Myths and facts on the death penalty

Death penalty opponent Jessica Lee stands in front of San Quentin Prison.

Death penalty opponent Jessica Lee stands in front of San Quentin Prison.

© AP/PA Photo/Paul Sakuma


The right to life and the right not to be subjected to cruel, inhuman and degrading treatment or punishment are recognized in the Universal Declaration of Human Rights, other international human rights instruments and many national constitutions.

Amnesty International believes that the death penalty in all circumstances violates these rights.

The adoption of Resolution 62/149 calling for a moratorium on executions at the 62nd session of the United Nations General Assembly means that a large majority of UN member states from all regions of the world are in favour of a moratorium on the use of the death penalty.

Too many governments still believe that they can solve urgent social or political problems by executing a few or even hundreds of their prisoners. Many people all over the world are still unaware that the death penalty offers society not further protection but further brutalization.
Abolition is gaining ground, but not fast enough.

The death penalty, carried out in the name of the nation’s entire population, affects everyone. Everyone should be aware of what the death penalty is, how it is used, how it affects them, how it violates fundamental rights.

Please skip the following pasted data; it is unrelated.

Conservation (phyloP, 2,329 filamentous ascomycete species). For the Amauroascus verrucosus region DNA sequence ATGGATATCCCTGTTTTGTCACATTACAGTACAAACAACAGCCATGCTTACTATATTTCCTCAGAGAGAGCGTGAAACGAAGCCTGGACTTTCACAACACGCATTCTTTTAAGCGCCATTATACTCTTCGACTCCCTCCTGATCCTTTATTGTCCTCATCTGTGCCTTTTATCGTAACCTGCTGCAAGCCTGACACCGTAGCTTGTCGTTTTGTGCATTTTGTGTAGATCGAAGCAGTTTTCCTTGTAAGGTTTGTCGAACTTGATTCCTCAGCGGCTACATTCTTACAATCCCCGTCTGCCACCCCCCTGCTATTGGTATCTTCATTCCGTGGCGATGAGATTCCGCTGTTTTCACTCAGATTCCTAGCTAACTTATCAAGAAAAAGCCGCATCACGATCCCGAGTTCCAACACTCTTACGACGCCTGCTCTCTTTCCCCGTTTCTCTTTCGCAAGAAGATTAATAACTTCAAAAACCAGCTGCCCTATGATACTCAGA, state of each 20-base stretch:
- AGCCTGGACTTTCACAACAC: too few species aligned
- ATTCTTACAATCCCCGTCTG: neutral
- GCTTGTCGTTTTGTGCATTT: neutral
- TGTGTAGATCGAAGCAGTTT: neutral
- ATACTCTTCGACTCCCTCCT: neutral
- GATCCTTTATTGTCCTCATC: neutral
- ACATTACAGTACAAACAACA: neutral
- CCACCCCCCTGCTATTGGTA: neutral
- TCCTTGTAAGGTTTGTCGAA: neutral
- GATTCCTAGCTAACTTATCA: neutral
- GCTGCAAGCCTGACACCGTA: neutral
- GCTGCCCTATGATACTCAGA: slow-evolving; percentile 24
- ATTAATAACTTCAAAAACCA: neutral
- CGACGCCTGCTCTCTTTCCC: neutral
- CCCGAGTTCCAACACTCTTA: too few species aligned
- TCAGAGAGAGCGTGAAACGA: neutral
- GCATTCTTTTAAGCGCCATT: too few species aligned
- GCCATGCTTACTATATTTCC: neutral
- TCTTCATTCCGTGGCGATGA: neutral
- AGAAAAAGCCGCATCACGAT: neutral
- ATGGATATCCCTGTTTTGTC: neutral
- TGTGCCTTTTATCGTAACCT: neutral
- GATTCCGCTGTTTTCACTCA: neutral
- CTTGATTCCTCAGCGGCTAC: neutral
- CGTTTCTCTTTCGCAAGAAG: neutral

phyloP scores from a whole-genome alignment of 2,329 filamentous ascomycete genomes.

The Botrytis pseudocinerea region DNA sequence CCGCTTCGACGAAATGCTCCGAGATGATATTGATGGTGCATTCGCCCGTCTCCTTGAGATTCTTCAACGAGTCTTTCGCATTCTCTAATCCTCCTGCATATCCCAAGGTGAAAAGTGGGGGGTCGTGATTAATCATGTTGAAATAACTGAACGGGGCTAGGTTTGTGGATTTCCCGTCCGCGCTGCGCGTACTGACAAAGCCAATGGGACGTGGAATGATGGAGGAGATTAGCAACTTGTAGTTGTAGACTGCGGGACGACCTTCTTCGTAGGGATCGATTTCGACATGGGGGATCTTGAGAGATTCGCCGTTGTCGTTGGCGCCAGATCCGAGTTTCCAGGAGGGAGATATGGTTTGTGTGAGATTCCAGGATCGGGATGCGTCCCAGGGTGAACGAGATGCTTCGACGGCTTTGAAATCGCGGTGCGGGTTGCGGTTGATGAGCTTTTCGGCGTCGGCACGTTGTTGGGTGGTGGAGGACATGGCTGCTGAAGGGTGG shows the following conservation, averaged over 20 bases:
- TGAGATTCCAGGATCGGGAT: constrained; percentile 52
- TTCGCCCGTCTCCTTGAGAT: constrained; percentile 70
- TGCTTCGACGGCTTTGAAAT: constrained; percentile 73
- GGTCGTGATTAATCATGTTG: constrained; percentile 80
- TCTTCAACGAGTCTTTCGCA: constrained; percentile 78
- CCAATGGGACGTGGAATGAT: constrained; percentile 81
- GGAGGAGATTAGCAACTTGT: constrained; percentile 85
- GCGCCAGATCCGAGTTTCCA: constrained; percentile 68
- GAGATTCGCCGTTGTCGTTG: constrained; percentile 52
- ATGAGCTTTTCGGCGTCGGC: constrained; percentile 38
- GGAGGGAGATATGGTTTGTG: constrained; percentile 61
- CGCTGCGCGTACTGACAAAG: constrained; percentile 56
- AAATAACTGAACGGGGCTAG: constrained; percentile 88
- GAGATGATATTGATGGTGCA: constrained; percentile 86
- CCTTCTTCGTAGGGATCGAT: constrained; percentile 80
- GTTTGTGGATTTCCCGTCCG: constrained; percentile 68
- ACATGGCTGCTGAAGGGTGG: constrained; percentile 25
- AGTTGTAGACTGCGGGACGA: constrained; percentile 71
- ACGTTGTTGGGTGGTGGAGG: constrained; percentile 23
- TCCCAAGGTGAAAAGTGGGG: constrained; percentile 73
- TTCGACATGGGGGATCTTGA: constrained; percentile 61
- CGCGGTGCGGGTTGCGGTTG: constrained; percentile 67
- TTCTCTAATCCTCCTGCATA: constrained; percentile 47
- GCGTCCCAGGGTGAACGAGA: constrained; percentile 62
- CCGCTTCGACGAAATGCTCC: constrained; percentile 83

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Questions and answers on the DP
Amnesty International answers to questions such as “Why does Amnesty International oppose the death penalty?” and “Isn't the death penalty needed to stop acts of terrorism and political violence?” Other questions relate to lethal injection, families of victims, international law and major religions.

Myths on the death penalty
Do executions really provide justice to victims of violent crime and their families? Does the death penalty deter crime?

Facts on the death penalty
Capital punishment is irrevocable. All judicial systems make mistakes, and as long as the death penalty persists, innocent people will be executed.
It is also discriminatory and is often used disproportionately against the poor, the powerless and the marginalized, as well as against people whom repressive governments want to eliminate.